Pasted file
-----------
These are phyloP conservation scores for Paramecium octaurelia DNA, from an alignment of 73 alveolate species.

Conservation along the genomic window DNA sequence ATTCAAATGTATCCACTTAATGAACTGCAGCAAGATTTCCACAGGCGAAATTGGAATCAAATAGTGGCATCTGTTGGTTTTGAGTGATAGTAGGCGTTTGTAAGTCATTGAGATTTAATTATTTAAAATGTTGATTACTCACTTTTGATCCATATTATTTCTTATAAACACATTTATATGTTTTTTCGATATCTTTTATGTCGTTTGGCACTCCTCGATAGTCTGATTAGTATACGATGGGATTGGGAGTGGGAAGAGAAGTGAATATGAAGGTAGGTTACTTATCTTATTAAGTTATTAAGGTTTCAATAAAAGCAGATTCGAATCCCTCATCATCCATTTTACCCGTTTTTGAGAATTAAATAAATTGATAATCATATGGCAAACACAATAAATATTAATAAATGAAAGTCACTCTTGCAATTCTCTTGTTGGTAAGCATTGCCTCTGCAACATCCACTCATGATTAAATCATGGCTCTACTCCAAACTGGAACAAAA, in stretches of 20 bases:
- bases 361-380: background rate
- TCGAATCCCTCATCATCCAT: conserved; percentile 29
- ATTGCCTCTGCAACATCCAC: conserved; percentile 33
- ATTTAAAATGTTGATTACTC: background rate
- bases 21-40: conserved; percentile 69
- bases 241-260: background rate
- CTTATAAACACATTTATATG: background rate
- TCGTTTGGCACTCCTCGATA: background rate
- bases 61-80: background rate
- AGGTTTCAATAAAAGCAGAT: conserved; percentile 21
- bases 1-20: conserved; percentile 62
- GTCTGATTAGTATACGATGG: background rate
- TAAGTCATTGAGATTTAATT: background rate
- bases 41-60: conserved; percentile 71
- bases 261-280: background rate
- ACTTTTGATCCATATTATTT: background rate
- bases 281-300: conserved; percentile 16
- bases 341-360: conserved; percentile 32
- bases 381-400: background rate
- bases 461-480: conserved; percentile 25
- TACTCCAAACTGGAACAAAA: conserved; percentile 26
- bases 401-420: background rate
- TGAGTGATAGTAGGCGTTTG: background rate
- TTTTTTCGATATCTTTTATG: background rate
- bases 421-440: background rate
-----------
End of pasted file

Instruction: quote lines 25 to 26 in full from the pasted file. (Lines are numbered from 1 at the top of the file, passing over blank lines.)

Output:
- TGAGTGATAGTAGGCGTTTG: background rate
- TTTTTTCGATATCTTTTATG: background rate